• Way of living: more than a practice, but how we live every day
  • Cultivates positive benefits: therapeutic
  • Health and happiness: wellbeing
  • Being purposely present: consciously directing our awareness
  • In the moment: in present time (NOW!)

Definition #2

  • Lifestyle: the habits and attitudes that establishes the mode of living of an individual
  • Living in the moment: being deliberately aware of where we are, who we are with, and what we are doing right then and there (mind not wandering to the past or future)
  • For the moment: embracing the sensations of living in the moment
  • No judgements: observing the moment without judging the experience as good or bad; we can acknowledge if the experience is pleasant or unpleasant, but letting go of the judgments that accompany that acknowledgment

So what’s the difference between mindfulness and awareness? Purposefulness.

We need to be able to direct our awareness for purpose to achieve a mindful state. In order to be mindful, we need to let go of the past which no longer exists. That moment is over. You cannot physically live in the past. You can only experience the present moment because the future is just a fantasy.

Operation No Shame will be providing therapeutic techniques to help guide your mindfulness. Check back soon for these practices!

me headshotHolls Thomas is the founder of Operation No Shame. With a B.A. in Journalism and M.A. in Political Science from Eastern Illinois University, she is currently a nursing student at Duke University. She has a background in advocating and case management for domestic violence and sexual assault survivors. Her research focus at Duke is creative arts therapy.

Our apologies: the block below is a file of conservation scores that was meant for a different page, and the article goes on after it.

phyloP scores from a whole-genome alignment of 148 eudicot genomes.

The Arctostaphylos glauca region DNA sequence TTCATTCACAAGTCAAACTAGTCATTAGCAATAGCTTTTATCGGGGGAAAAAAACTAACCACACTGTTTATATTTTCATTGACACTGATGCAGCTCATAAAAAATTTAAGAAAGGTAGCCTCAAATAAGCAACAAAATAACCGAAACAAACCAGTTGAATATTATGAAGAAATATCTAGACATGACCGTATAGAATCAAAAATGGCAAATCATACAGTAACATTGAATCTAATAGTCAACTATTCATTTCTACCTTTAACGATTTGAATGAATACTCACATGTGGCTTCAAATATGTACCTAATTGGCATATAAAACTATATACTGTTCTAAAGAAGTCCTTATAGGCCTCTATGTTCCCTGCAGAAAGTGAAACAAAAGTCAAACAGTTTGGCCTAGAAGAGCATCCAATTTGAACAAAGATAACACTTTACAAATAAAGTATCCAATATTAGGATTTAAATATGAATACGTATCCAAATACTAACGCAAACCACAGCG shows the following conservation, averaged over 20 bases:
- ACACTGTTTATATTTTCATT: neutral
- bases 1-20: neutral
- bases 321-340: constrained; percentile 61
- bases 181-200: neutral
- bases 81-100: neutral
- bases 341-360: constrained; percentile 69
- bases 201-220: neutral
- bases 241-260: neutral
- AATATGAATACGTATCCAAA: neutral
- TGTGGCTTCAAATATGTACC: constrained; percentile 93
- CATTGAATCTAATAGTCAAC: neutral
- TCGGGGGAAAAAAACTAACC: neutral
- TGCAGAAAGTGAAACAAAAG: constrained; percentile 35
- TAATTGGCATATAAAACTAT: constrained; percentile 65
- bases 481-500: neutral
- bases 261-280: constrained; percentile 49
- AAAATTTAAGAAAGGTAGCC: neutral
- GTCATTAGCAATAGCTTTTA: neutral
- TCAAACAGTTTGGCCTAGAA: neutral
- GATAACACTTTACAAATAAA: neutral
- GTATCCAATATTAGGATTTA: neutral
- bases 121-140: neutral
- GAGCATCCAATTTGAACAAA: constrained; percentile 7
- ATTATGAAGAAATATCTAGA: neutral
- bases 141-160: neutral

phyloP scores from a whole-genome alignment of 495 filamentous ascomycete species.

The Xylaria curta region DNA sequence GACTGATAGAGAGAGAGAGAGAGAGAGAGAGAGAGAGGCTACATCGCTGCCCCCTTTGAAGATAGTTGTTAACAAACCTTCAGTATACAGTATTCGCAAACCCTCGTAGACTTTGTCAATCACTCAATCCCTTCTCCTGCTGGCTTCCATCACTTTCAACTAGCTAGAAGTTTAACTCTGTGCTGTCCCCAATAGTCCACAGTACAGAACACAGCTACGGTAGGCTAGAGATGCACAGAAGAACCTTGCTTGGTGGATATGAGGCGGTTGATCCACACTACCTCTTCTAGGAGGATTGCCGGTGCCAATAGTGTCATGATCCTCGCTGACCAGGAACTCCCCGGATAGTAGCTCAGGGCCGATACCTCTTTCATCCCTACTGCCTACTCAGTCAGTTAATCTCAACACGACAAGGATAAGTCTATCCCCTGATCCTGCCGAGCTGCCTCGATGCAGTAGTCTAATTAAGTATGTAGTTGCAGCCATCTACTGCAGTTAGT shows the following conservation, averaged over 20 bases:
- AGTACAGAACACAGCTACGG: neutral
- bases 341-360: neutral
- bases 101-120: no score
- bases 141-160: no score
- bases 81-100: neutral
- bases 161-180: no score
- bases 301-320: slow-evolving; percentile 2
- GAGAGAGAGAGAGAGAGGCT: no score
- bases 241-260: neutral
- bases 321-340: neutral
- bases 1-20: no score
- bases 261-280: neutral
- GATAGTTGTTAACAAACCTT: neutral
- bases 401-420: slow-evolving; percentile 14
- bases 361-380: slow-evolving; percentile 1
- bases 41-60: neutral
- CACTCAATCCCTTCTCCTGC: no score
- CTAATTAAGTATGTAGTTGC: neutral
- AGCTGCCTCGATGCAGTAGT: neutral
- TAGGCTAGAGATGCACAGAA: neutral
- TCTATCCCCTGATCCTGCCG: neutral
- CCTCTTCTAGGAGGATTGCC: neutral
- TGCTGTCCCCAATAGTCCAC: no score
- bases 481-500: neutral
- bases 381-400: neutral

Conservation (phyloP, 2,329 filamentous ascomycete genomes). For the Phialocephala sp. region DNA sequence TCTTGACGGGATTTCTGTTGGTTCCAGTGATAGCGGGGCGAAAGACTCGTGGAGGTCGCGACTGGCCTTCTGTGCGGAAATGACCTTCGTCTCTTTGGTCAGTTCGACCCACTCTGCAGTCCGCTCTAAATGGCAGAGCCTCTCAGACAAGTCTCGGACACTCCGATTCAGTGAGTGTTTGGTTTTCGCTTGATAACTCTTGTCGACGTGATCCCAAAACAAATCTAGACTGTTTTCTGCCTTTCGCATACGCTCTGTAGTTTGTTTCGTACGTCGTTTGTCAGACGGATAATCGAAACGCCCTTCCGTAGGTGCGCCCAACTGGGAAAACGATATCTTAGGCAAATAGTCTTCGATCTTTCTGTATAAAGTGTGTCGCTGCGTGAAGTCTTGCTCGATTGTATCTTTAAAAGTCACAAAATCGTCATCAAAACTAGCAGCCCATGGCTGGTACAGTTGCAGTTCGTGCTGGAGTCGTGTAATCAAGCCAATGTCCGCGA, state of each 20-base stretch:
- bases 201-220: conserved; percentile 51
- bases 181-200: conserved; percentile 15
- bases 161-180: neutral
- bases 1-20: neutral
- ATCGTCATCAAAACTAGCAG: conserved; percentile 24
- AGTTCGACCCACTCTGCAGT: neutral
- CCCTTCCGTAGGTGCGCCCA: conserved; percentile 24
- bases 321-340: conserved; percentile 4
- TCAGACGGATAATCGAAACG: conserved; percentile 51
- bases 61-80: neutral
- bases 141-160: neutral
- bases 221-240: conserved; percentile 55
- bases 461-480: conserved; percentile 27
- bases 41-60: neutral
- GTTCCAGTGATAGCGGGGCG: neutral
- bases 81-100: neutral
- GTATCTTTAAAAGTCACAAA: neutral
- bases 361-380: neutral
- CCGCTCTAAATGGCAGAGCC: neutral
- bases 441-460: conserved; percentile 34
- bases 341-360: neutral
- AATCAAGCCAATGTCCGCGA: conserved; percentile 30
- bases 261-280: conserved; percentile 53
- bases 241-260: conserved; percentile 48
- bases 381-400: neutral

Disclaimer: Operation No Shame’s goal is to be an online hub for self-help resources, education, awareness, and support. Individuals are encouraged to seek local mental health professionals for additional assistance. Operation No Shame in no way takes the place of a licensed art therapist, counselors of any sort, or medical providers. Although Operation No Shame may not be a mandated reporter, any abuse allegations will be reported appropriately to DCFS or Adult Protected Services. The National Suicide Hotline is 800-273-8255. There is no shame in reaching out for help. There is no shame in needing to talk about it.

Welcome to Operation No Shame